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March 1, 2017
By National Pork Producers Council
The National Pork Producers Council (NPPC) applauds an executive order issued today by President Trump that begins the process of rescinding or rewriting a controversial Clean Water Act regulation that would have given the government broad jurisdiction over land and water.
The order directs the U.S. Environmental Protection Agency and the U.S. Army Corps of Engineers to conduct a formal review of the Waters of the United States (WOTUS) rule, which took effect Aug. 28, 2015, and ostensibly was implemented to clarify the agency’s authority over various waters. That jurisdiction – based on several U.S. Supreme Court decisions – had included “navigable” waters and waters with a significant hydrologic connection to navigable waters. But the regulation broadened that to include, among other water bodies, upstream waters and intermittent and ephemeral streams such as the kind farmers use for drainage and irrigation. It also covered lands adjacent to such waters.
“America’s pork producers are very pleased that the president ordered EPA and the Corps of Engineers to repeal or rewrite this ill-conceived, overbroad regulation,” said NPPC President John Weber, a pork producer from Dysart, Iowa. “The WOTUS rule was a dramatic government overreach and an unprecedented expansion of federal jurisdiction and control over private lands.
“It was the product of a flawed regulatory process that lacked transparency and no doubt would have been used by trial lawyers and environmental activists to attack farmers.”
NPPC helped lead the agricultural community’s opposition to the rule, including producing maps showing the extent of the lands affected by the regulation. (EPA’s jurisdiction in Missouri, for example, would have increased by 77 percent under the WOTUS rule.) The organization also led the legal efforts against the rule, filing suit in a U.S. District Court and presenting a brief to a U.S. Court of Appeals. The latter halted implementation of the rule.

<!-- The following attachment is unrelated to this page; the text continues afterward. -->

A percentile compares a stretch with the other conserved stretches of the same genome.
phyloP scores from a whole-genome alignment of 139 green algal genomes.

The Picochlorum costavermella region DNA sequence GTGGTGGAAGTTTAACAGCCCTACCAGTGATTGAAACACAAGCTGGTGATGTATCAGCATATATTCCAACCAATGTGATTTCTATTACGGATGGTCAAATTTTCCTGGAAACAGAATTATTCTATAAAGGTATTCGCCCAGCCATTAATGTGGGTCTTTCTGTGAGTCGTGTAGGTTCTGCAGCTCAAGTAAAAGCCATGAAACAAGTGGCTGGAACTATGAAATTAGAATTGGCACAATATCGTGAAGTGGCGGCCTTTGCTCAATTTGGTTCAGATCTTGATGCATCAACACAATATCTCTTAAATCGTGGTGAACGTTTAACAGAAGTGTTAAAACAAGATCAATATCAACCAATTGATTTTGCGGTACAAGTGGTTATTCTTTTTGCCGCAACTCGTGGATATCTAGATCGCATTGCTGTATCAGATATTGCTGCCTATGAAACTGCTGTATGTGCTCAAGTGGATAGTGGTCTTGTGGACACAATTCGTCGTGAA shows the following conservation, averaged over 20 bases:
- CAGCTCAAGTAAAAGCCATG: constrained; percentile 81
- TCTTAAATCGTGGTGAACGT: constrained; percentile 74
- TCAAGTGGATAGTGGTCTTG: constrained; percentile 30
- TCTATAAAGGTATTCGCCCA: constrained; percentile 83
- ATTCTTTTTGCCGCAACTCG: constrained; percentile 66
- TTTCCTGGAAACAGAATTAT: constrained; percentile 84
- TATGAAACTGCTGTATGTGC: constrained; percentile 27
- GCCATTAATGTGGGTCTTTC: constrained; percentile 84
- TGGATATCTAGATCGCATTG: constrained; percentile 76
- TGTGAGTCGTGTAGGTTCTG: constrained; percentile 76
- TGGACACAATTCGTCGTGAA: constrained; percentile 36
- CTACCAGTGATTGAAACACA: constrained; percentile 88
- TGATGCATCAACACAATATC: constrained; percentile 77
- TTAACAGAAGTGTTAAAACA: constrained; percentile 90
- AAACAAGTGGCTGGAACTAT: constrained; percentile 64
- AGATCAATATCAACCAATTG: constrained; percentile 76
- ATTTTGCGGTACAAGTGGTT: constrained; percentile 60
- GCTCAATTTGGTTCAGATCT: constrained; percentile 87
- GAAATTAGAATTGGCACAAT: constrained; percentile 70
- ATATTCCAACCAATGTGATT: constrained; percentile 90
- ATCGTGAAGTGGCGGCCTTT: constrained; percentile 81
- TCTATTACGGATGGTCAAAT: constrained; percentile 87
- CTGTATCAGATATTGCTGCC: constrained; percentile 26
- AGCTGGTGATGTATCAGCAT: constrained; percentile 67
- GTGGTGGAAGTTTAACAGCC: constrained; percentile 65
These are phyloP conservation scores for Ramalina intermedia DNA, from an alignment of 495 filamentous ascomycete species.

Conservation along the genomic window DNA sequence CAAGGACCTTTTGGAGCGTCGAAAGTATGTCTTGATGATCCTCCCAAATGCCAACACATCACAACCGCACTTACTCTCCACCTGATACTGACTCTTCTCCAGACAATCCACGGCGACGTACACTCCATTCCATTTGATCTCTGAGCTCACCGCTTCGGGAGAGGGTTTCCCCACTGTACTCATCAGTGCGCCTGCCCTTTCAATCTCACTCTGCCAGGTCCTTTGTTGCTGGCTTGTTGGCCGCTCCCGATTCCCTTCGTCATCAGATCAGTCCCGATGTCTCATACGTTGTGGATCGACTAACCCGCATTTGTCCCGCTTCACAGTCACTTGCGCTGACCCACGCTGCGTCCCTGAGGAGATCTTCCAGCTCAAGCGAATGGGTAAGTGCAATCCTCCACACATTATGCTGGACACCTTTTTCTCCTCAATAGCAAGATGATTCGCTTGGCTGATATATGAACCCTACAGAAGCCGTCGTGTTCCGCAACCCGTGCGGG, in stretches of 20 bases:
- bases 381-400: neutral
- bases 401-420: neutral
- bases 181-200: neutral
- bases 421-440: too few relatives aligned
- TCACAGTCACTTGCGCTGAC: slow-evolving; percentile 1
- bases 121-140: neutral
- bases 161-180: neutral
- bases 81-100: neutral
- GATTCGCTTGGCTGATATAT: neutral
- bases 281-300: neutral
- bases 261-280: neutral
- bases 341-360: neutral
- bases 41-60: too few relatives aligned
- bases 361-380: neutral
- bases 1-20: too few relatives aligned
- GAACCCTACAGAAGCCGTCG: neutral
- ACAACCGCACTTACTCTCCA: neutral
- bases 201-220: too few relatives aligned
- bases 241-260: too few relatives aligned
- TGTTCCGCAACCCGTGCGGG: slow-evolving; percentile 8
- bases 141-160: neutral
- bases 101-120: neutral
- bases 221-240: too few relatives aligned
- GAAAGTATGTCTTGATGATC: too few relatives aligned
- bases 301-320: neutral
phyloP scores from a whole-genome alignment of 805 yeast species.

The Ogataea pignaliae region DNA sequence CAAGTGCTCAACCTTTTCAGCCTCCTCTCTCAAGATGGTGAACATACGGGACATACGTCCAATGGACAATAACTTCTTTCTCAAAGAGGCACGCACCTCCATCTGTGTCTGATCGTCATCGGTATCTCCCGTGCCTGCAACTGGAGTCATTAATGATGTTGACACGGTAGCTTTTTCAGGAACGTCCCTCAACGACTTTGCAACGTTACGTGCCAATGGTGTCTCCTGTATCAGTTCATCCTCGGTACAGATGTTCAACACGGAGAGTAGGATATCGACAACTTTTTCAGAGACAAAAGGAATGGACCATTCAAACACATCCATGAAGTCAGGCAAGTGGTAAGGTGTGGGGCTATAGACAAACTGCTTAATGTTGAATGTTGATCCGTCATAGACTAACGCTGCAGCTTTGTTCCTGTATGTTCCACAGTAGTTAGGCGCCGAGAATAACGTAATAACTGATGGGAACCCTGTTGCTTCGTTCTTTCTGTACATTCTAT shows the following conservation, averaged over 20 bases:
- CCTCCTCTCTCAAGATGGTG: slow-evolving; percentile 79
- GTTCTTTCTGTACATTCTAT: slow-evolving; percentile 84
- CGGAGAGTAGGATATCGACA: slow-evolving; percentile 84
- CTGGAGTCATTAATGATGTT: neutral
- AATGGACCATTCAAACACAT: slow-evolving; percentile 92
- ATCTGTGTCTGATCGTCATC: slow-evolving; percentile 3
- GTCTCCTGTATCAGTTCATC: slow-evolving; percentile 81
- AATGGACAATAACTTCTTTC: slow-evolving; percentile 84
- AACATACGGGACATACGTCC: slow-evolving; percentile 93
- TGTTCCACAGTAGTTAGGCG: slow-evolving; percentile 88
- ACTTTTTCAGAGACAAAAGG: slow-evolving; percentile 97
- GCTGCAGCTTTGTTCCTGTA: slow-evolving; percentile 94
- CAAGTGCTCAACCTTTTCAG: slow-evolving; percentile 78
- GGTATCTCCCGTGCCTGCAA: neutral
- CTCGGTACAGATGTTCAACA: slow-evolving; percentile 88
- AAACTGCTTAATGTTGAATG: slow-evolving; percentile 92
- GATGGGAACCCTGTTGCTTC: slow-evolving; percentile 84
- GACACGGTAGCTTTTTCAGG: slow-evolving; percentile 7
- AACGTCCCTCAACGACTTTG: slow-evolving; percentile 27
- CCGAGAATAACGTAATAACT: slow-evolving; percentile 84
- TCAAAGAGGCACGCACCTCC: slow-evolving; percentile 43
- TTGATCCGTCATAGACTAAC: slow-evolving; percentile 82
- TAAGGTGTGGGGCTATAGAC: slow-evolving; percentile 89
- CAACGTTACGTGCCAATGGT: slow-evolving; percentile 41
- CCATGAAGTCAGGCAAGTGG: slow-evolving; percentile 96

In arguing against the regulation to the appellate court, NPPC pointed out that EPA and the Corps of Engineers failed to reopen the public comment period after making fundamental changes to the rule before it took effect and withheld until after the comment period closed the scientific report on which the rule was based. The agencies also refused to conduct required economic and environmental analyses, engaged in a propaganda campaign to promote the rule and rebuke its critics and illegally lobbied against congressional efforts to stop implementation of the rule, said NPPC in its court brief.
“The WOTUS rule sought to hand control of land-use planning decisions to out-of-touch activists and government regulators in New York, San Francisco and Washington,” Weber said. “We all want clean water, but this regulation was just a big government land grab that would have allowed activists to micromanage all kinds of farming and business activities. We applaud President Trump for taking this action.”
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